Registered User

Join Date: Oct 2008
Boat: Custom cutter, 42'
Posts: 378
Re: Quarter Life Crisis

If you want to go now and only have 20K then forget a 35-40' boat. You don't need a boat that big if you're single handing (which I assume you are). And you don't have the money to keep that boat going.

Get something smaller. The expenses will shrink exponentially. You don't need a big boat to go places, adventure around and live life.

Make up your mind to either go now on the cheap or work for awhile, live cheap and save your money and then go. If you work for awhile you'll make a lot more as an engineer than you will looking for odd jobs out of your boat.

Hey, its life! You've got good options open to you. Make a choice and then execute that choice in a winning way!
__________________
Pauls is offline   Reply With Quote
Old 24-09-2015, 19:31   #11
Registered User
 
UNCIVILIZED's Avatar

Join Date: Jun 2014
Location: Up the mast, looking for clean wind.
Boat: Currently Shopping, & Heavily in LUST!
Posts: 5,629
Re: Quarter Life Crisis

Read this post Where to find the right boat?
Follow the links in it, including the one which I posted. And that'll lead you to some other good links as well, including another by me... kind of a rabbit hole, within rabbit hole.

But if you can put up with some of the tripe posted by a jaded few, there's some good information in there. Including, for example, where I describe why a Cal 29's a good boat, & it's weak & strong points.
One of the sweet ones being, that you can pick up one which is decently fitted out for coastal cruising, for $5k or less. And if you start from there, with a boat like that, it becomes pretty easy to figure out what you really need & what you don't... In life, gear add on's for the boat, skills, etc.

Also, as a perk. On a boat that size, it's easy to get a lot of "hand me down" gear from bigger boats. Stuff that they don't want or need any more, think is too small, or perhaps for them is a bit undersized. And when you couple that with your age, a lot of "old" cruisers will take pity on you, & give or sell you gear cheaply.

Plus, don't be too proud to dumpster dive. In our whacked out culture, people toss out perfectly servicable (even almost new) items, as they want the next latest thing. I've found a string great stuff that way, over the span of many, many years.
Did it starting when I was 22, on my Ranger 33. As did my "older" neighbors (25'ish) on their Cal 34. Both great starter boats for $10k if you look around, & are careful as to what "necesseties" that you add.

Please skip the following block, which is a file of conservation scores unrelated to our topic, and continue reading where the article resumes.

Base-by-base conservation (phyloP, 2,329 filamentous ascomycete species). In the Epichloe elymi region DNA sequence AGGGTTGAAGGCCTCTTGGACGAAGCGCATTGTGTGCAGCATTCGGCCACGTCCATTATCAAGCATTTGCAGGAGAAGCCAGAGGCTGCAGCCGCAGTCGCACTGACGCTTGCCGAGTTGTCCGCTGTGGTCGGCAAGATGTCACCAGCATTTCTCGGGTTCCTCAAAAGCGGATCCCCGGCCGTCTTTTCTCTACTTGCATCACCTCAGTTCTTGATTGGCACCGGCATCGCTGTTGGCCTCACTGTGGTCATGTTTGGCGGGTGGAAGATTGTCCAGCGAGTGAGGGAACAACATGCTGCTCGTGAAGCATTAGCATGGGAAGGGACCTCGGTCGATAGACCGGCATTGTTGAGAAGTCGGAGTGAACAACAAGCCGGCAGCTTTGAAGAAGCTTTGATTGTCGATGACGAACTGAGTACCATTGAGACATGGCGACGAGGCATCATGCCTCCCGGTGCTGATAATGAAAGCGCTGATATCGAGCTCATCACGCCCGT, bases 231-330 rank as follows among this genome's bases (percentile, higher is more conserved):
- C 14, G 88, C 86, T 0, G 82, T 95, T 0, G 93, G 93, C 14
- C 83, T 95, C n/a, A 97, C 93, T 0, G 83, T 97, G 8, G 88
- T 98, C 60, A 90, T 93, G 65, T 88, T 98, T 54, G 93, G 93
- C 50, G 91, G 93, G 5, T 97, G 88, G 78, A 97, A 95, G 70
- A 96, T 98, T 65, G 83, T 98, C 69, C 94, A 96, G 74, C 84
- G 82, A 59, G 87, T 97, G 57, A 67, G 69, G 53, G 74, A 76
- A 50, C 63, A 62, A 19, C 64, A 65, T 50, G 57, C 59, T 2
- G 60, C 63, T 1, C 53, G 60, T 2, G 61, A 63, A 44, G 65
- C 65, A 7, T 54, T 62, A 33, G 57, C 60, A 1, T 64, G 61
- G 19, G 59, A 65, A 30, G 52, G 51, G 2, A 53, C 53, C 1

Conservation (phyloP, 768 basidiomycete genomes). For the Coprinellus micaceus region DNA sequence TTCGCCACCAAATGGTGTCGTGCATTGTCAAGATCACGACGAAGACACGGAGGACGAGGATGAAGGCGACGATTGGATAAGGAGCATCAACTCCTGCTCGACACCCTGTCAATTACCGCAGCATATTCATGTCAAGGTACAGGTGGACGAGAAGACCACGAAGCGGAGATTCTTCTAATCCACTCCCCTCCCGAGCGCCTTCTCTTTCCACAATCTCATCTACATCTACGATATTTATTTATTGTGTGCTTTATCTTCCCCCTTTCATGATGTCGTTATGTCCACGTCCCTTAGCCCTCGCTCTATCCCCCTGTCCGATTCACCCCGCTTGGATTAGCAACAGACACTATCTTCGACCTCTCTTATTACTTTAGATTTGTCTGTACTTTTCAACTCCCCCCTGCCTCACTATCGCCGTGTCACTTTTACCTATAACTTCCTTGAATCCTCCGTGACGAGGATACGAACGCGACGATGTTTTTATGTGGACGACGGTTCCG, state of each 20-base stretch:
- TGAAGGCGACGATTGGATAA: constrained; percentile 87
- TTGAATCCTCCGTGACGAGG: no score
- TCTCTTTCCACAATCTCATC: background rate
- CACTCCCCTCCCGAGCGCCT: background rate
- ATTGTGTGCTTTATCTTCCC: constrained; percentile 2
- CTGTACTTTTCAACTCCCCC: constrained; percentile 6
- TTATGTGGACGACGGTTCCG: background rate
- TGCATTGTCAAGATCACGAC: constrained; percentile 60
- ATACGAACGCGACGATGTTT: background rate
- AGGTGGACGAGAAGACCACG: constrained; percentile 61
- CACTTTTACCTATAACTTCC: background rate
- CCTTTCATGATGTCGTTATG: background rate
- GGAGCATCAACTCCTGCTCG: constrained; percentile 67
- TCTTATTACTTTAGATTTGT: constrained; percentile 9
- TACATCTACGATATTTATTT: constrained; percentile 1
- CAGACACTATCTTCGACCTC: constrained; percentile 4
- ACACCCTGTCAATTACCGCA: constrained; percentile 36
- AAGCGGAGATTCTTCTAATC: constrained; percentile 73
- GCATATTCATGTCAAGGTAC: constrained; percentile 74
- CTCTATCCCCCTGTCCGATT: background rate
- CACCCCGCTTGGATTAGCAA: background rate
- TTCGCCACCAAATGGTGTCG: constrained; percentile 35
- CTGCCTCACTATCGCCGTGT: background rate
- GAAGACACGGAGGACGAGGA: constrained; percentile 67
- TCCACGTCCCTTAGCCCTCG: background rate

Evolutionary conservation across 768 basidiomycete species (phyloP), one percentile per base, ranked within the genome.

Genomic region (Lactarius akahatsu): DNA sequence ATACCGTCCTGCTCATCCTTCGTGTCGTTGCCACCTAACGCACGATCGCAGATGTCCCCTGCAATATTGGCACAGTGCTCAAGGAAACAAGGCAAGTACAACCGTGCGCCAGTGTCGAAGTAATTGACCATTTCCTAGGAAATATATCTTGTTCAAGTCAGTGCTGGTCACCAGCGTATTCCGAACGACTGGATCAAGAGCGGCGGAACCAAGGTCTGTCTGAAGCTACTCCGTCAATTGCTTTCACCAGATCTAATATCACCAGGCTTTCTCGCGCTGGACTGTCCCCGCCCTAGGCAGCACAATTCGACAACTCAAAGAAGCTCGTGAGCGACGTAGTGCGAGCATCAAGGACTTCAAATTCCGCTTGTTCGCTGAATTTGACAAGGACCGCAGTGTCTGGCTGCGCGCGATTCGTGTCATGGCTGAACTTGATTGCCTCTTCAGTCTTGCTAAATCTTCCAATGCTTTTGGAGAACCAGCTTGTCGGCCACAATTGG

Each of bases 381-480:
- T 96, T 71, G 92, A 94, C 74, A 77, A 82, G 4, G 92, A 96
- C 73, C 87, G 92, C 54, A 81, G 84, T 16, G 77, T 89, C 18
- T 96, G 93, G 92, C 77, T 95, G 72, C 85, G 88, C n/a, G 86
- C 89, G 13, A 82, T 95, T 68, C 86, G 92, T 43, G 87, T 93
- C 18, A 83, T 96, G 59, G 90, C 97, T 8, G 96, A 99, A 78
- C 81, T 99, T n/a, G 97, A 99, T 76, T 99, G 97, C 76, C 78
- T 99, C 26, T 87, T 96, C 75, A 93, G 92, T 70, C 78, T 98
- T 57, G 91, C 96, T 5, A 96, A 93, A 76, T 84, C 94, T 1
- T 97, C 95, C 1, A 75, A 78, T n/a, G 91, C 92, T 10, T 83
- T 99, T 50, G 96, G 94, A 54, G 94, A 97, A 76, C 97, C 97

Borrow someone's Dashew's Cruising Encyclopedia, Vol. II & read the section where their daughter & her friend pooled their $25k, bought a Santana 37', & took of cruising themselves.
BTW, even those are findable for $20k or less (as are 38' C&C', plus lots of others, similar in size & age). It's what you add (or not) that's pricey. -> See Voyaging on A Small Income by Annie Hill.

Bottom Line: Just figure out what's highest priority on your Bucket List, & go for it. Don't let anyone, or "rules" get in your way... Or as said by "another famous sailor" -


A QUOTE FROM STERLING HAYDEN’S BOOK, WANDERER

To be truly challenging, a voyage, like a life, must rest on a firm foundation of financial unrest. Otherwise, you are doomed to a routine traverse, the kind known to yachtsmen who play with their boats at sea… “cruising” it is called. Voyaging belongs to seamen, and to the wanderers of the world who cannot, or will not, fit in. If you are contemplating a voyage and you have the means, abandon the venture until your fortunes change. Only then will you know what the sea is all about.

“I’ve always wanted to sail to the south seas, but I can’t afford it.” What these men can’t afford is not to go. They are enmeshed in the cancerous discipline of “security.” And in the worship of security we fling our lives beneath the wheels of routine – and before we know it our lives are gone.

What does a man need – really need? A few pounds of food each day, heat and shelter, six feet to lie down in – and some form of working activity that will yield a sense of accomplishment. That’s all – in the material sense, and we know it. But we are brainwashed by our economic system until we end up in a tomb beneath a pyramid of time payments, mortgages, preposterous gadgetry, playthings that divert our attention for the sheer idiocy of the charade.

The years thunder by, The dreams of youth grow dim where they lie caked in dust on the shelves of patience. Before we know it, the tomb is sealed.

Where, then, lies the answer? In choice. Which shall it be: bankruptcy of purse or bankruptcy of life?

Sterling Hayden



PS: BTW, don't think that the question before you is a new one, especially, now that you're non "school-encumbered". Don't go full on pulling a Christopher McCandless (perhaps semi), or... something like Jameson Whitbeck ->